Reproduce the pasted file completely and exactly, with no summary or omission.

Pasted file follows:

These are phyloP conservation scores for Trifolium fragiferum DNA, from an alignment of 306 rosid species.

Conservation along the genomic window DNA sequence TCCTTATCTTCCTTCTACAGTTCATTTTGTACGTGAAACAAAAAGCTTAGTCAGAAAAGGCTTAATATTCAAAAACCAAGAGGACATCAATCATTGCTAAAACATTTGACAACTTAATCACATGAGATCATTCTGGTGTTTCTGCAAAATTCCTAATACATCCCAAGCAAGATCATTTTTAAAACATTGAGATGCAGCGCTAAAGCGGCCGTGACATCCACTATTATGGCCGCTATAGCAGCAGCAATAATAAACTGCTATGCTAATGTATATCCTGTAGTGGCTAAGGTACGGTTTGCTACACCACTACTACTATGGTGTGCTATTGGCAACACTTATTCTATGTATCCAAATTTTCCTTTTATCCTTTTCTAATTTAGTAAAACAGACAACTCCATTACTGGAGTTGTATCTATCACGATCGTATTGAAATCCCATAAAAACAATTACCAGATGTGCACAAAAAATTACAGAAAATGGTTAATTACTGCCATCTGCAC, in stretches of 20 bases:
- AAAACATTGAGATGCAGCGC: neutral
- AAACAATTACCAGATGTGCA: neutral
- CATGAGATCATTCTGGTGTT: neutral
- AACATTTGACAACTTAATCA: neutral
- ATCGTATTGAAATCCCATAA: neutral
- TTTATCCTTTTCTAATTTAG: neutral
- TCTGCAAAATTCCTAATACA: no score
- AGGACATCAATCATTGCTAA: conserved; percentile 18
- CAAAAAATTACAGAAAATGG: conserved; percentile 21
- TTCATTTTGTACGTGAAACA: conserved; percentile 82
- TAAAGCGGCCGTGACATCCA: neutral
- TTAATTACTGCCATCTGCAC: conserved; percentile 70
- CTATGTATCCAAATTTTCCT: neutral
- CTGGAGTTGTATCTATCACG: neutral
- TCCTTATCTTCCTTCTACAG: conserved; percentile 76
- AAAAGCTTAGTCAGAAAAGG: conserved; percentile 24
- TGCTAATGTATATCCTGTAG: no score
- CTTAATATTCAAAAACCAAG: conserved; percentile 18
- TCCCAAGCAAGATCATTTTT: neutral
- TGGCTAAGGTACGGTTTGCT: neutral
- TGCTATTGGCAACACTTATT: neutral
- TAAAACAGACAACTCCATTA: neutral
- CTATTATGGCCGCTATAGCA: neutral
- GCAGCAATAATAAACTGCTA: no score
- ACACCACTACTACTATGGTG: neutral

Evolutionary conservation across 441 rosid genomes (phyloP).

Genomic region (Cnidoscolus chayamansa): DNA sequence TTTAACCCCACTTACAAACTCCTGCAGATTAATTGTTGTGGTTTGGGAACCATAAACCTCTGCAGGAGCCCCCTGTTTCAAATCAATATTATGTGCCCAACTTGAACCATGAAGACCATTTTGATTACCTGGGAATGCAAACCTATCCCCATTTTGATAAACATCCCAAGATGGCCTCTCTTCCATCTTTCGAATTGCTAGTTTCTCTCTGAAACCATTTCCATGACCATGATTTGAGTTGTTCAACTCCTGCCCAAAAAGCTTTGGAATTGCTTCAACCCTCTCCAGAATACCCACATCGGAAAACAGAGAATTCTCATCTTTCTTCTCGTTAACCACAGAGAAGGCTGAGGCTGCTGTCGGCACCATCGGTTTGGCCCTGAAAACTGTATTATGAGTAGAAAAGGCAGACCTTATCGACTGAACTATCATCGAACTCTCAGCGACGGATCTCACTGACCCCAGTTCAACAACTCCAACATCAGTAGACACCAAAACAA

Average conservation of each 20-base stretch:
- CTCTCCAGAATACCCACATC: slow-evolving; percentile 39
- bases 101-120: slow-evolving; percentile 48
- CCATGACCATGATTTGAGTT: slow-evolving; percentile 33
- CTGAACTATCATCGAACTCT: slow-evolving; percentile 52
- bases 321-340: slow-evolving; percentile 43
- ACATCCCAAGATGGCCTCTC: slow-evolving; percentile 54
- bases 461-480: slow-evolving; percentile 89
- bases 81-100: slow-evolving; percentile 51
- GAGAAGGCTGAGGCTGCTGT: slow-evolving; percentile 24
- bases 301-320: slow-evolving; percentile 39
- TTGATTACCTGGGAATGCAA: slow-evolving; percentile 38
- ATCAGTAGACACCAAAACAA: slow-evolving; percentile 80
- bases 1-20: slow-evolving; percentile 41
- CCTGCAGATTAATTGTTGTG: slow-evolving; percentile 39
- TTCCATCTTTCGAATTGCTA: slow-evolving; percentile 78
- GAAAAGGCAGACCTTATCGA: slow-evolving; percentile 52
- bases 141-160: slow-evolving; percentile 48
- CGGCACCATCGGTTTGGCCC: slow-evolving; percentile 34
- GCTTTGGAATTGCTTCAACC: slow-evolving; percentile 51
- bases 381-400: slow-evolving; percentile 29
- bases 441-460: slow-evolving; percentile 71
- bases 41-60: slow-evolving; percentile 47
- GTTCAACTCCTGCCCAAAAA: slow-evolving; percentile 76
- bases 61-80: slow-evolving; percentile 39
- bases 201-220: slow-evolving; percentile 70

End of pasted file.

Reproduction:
These are phyloP conservation scores for Trifolium fragiferum DNA, from an alignment of 306 rosid species.

Conservation along the genomic window DNA sequence TCCTTATCTTCCTTCTACAGTTCATTTTGTACGTGAAACAAAAAGCTTAGTCAGAAAAGGCTTAATATTCAAAAACCAAGAGGACATCAATCATTGCTAAAACATTTGACAACTTAATCACATGAGATCATTCTGGTGTTTCTGCAAAATTCCTAATACATCCCAAGCAAGATCATTTTTAAAACATTGAGATGCAGCGCTAAAGCGGCCGTGACATCCACTATTATGGCCGCTATAGCAGCAGCAATAATAAACTGCTATGCTAATGTATATCCTGTAGTGGCTAAGGTACGGTTTGCTACACCACTACTACTATGGTGTGCTATTGGCAACACTTATTCTATGTATCCAAATTTTCCTTTTATCCTTTTCTAATTTAGTAAAACAGACAACTCCATTACTGGAGTTGTATCTATCACGATCGTATTGAAATCCCATAAAAACAATTACCAGATGTGCACAAAAAATTACAGAAAATGGTTAATTACTGCCATCTGCAC, in stretches of 20 bases:
- AAAACATTGAGATGCAGCGC: neutral
- AAACAATTACCAGATGTGCA: neutral
- CATGAGATCATTCTGGTGTT: neutral
- AACATTTGACAACTTAATCA: neutral
- ATCGTATTGAAATCCCATAA: neutral
- TTTATCCTTTTCTAATTTAG: neutral
- TCTGCAAAATTCCTAATACA: no score
- AGGACATCAATCATTGCTAA: conserved; percentile 18
- CAAAAAATTACAGAAAATGG: conserved; percentile 21
- TTCATTTTGTACGTGAAACA: conserved; percentile 82
- TAAAGCGGCCGTGACATCCA: neutral
- TTAATTACTGCCATCTGCAC: conserved; percentile 70
- CTATGTATCCAAATTTTCCT: neutral
- CTGGAGTTGTATCTATCACG: neutral
- TCCTTATCTTCCTTCTACAG: conserved; percentile 76
- AAAAGCTTAGTCAGAAAAGG: conserved; percentile 24
- TGCTAATGTATATCCTGTAG: no score
- CTTAATATTCAAAAACCAAG: conserved; percentile 18
- TCCCAAGCAAGATCATTTTT: neutral
- TGGCTAAGGTACGGTTTGCT: neutral
- TGCTATTGGCAACACTTATT: neutral
- TAAAACAGACAACTCCATTA: neutral
- CTATTATGGCCGCTATAGCA: neutral
- GCAGCAATAATAAACTGCTA: no score
- ACACCACTACTACTATGGTG: neutral

Evolutionary conservation across 441 rosid genomes (phyloP).

Genomic region (Cnidoscolus chayamansa): DNA sequence TTTAACCCCACTTACAAACTCCTGCAGATTAATTGTTGTGGTTTGGGAACCATAAACCTCTGCAGGAGCCCCCTGTTTCAAATCAATATTATGTGCCCAACTTGAACCATGAAGACCATTTTGATTACCTGGGAATGCAAACCTATCCCCATTTTGATAAACATCCCAAGATGGCCTCTCTTCCATCTTTCGAATTGCTAGTTTCTCTCTGAAACCATTTCCATGACCATGATTTGAGTTGTTCAACTCCTGCCCAAAAAGCTTTGGAATTGCTTCAACCCTCTCCAGAATACCCACATCGGAAAACAGAGAATTCTCATCTTTCTTCTCGTTAACCACAGAGAAGGCTGAGGCTGCTGTCGGCACCATCGGTTTGGCCCTGAAAACTGTATTATGAGTAGAAAAGGCAGACCTTATCGACTGAACTATCATCGAACTCTCAGCGACGGATCTCACTGACCCCAGTTCAACAACTCCAACATCAGTAGACACCAAAACAA

Average conservation of each 20-base stretch:
- CTCTCCAGAATACCCACATC: slow-evolving; percentile 39
- bases 101-120: slow-evolving; percentile 48
- CCATGACCATGATTTGAGTT: slow-evolving; percentile 33
- CTGAACTATCATCGAACTCT: slow-evolving; percentile 52
- bases 321-340: slow-evolving; percentile 43
- ACATCCCAAGATGGCCTCTC: slow-evolving; percentile 54
- bases 461-480: slow-evolving; percentile 89
- bases 81-100: slow-evolving; percentile 51
- GAGAAGGCTGAGGCTGCTGT: slow-evolving; percentile 24
- bases 301-320: slow-evolving; percentile 39
- TTGATTACCTGGGAATGCAA: slow-evolving; percentile 38
- ATCAGTAGACACCAAAACAA: slow-evolving; percentile 80
- bases 1-20: slow-evolving; percentile 41
- CCTGCAGATTAATTGTTGTG: slow-evolving; percentile 39
- TTCCATCTTTCGAATTGCTA: slow-evolving; percentile 78
- GAAAAGGCAGACCTTATCGA: slow-evolving; percentile 52
- bases 141-160: slow-evolving; percentile 48
- CGGCACCATCGGTTTGGCCC: slow-evolving; percentile 34
- GCTTTGGAATTGCTTCAACC: slow-evolving; percentile 51
- bases 381-400: slow-evolving; percentile 29
- bases 441-460: slow-evolving; percentile 71
- bases 41-60: slow-evolving; percentile 47
- GTTCAACTCCTGCCCAAAAA: slow-evolving; percentile 76
- bases 61-80: slow-evolving; percentile 39
- bases 201-220: slow-evolving; percentile 70